TC Heartland LLC v. Kraft Food Grp. Brands LLC
137 S. Ct. 1514 (2017)
Authored by Damos R. Anderson
Statement of Facts: Incorporated and headquartered in Indiana, TC Heartland LLC, the petitioner, manufactures water enhancer mixes. Incorporated in Delaware with its principal place of business in Illinois, Kraft Food Group Brands LLC is TC’s competitor. Kraft, alleging a patent violation, brought a patent infringement suit against TC in the District Court for the District of Delaware.
“The patent venue statute, 28 U.S.C. § 1400(b), provides that any civil action for patent infringement may be brought in the judicial district where the defendant resides, or where the defendant has committed acts of infringement and has a regular and established place of business.” TC Heartland LLC v. Kraft Food Group Brands LLC, 137 S. Ct. 1514, 1517 (2017) (internal quotations omitted). Relying on the Transmirra Prods. Corp. v. Fourco Glass Co. interpretation of § 1400(b), which holds a corporation resides only in its incorporating State, the petitioner moved to dismiss the case or transfer venue to the District Court for the Southern District of Indiana. 353 U.S. 222 (1957).
Procedural History: The district court rejected the petitioner’s motion and the Federal Circuit refused to issue a writ of mandamus. The Federal Circuit held that amendments to the general venue statute, 28 U.S.C. § 1391(c), defines “resides” for § 1400(b) and therefore the district court had personal jurisdiction over the petitioner. The Supreme Court granted cert after TC appealed the decision.
Question Presented: What is the proper venue for a domestic corporation in a patent infringement dispute?
Holding: Section 1400(b) exclusively defines venue for domestic corporations in patent infringement suits. Venue is proper in the State of incorporation only. The Court reversed the judgment of the Federal Circuit and remanded the case for further proceedings consistent with its opinion.
Reasoning: In 1897, to resolve an earlier patent venue dispute, Congress enacted § 1400(b)’s predecessor, a patent specific venue statute. The Court reasoned that this placed patent infringement cases in its own class separate and apart from general venue. The Court confirmed this view in Stonite Products Co. v. Melvin Lloyd Co., where it held that the patent venue statute alone, separate and apart from the general venue statute, controlled patent infringement suits. 315 U.S. 561 (1942).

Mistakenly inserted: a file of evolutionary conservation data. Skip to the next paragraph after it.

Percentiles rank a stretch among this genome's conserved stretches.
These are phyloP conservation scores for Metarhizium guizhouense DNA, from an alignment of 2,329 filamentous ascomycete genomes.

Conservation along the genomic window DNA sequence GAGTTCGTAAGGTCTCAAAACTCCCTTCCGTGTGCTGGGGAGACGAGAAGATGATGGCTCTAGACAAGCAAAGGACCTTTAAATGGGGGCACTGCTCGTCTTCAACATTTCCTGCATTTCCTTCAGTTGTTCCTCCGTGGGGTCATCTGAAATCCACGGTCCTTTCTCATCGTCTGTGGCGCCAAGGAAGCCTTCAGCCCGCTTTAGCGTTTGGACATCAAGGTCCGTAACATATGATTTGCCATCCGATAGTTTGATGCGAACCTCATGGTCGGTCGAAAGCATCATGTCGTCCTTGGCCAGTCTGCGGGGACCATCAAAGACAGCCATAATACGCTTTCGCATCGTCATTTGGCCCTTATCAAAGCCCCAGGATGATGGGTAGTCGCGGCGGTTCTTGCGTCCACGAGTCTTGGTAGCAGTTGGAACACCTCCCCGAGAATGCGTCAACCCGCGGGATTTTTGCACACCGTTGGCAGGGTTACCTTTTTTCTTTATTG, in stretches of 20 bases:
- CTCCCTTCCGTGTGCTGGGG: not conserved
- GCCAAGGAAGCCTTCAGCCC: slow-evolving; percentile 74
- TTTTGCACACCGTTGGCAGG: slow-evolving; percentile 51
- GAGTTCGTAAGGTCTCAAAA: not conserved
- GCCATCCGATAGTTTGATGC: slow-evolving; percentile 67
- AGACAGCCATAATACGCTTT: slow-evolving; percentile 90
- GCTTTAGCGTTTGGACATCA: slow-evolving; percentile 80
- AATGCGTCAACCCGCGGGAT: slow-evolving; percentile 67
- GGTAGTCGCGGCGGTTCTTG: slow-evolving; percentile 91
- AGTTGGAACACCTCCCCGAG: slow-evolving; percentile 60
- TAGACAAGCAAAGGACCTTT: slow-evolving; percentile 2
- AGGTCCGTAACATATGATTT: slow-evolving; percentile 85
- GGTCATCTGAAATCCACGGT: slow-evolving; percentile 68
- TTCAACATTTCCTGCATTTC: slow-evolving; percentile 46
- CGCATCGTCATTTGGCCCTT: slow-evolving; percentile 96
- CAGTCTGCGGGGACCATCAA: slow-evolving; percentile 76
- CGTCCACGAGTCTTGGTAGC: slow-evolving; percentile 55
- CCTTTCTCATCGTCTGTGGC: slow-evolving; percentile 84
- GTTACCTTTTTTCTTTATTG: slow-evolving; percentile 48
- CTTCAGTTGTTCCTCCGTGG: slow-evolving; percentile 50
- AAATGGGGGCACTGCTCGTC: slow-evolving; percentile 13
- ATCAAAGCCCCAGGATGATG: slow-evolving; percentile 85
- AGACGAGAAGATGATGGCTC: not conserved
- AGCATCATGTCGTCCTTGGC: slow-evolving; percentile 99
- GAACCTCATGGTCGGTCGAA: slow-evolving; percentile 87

Section 1400(b)’s predecessor statute gave jurisdiction to the district the defendant inhabited (incorporated in), maintained a regular and established place of business, or committed an act of infringement. Congress recodified that statute in 1948 to its current § 1400(b) form which merely replaces the word inhabited with the word resides. The Court has interpreted those two words to mean the same thing. Fourco, 353 U.S. at 226. Also in 1948, Congress enacted the general statute § 1391(c), which defined residence for venue purposes in all actions as the state of incorporation, the location the business license, or any judicial district of business operations. Courts differed on if § 1391(c) defined “resides” for § 1400(b) but the Court in Fourco again confirmed that § 1400(b) is a complete and independent statute for patent infringement suits. Id. at 229. Congress has not amended § 1400(b) since the decision in Fourco.
“Congress amended the general venue statute, § 1391(c), to provide that for purposes of venue under this chapter, a defendant that is a corporation shall be deemed to reside in any judicial district in which it is subject to personal jurisdiction at the time the action is commenced.” Heartland, 137 S. Ct. at 1519 (internal quotations omitted emphasis added). Because § 1400(b) and § 1391 are in the same chapter, the Federal Circuit took this to be an explicit intention to redefine § 1400(b)’s definition of reside. See VE Holding Corp. v. Johnson Gas Appliance Co., 917 F. 2d 1574, 1578–80 (1990). Congress again amended § 1391(a) in 2011, adding the provision “except as otherwise provided by law . . . this section shall govern the venue of all civil actions brought in district courts of the United States.” The Federal Circuit did not see the amendments as cause to alter its prior decision in VE Holding.
The Court here, took this case and reaffirmed its past holdings, that § 1400(b) is exclusive to patent infringement suits and is separate and apart from § 1391. The respondents did not persuade the Court that Congress intended to change this interpretation. Section 1400(b) retains the same meaning it has always had and the Court noted that ordinarily if Congress wanted to make a change to such a set interpretation they would not do so by implication. Respondent’s argument that § 1391 is binding on § 1400(b) because § 1391 contains the words “all venue purposes” was not helpful. The Court interpreted the previous version of § 1391 to implicitly mean the same thing and still held § 1400(b) to be exempt. The Court saw no reason to change this interpretation particularly in light of the saving clause, which makes the rationale of the Federal Circuit weaker. The saving clause of § 1391 states, “otherwise provided by law”. This recognizes that portions of the chapter were to be exempt. The patent infringement specific § 1400(b) is one such section.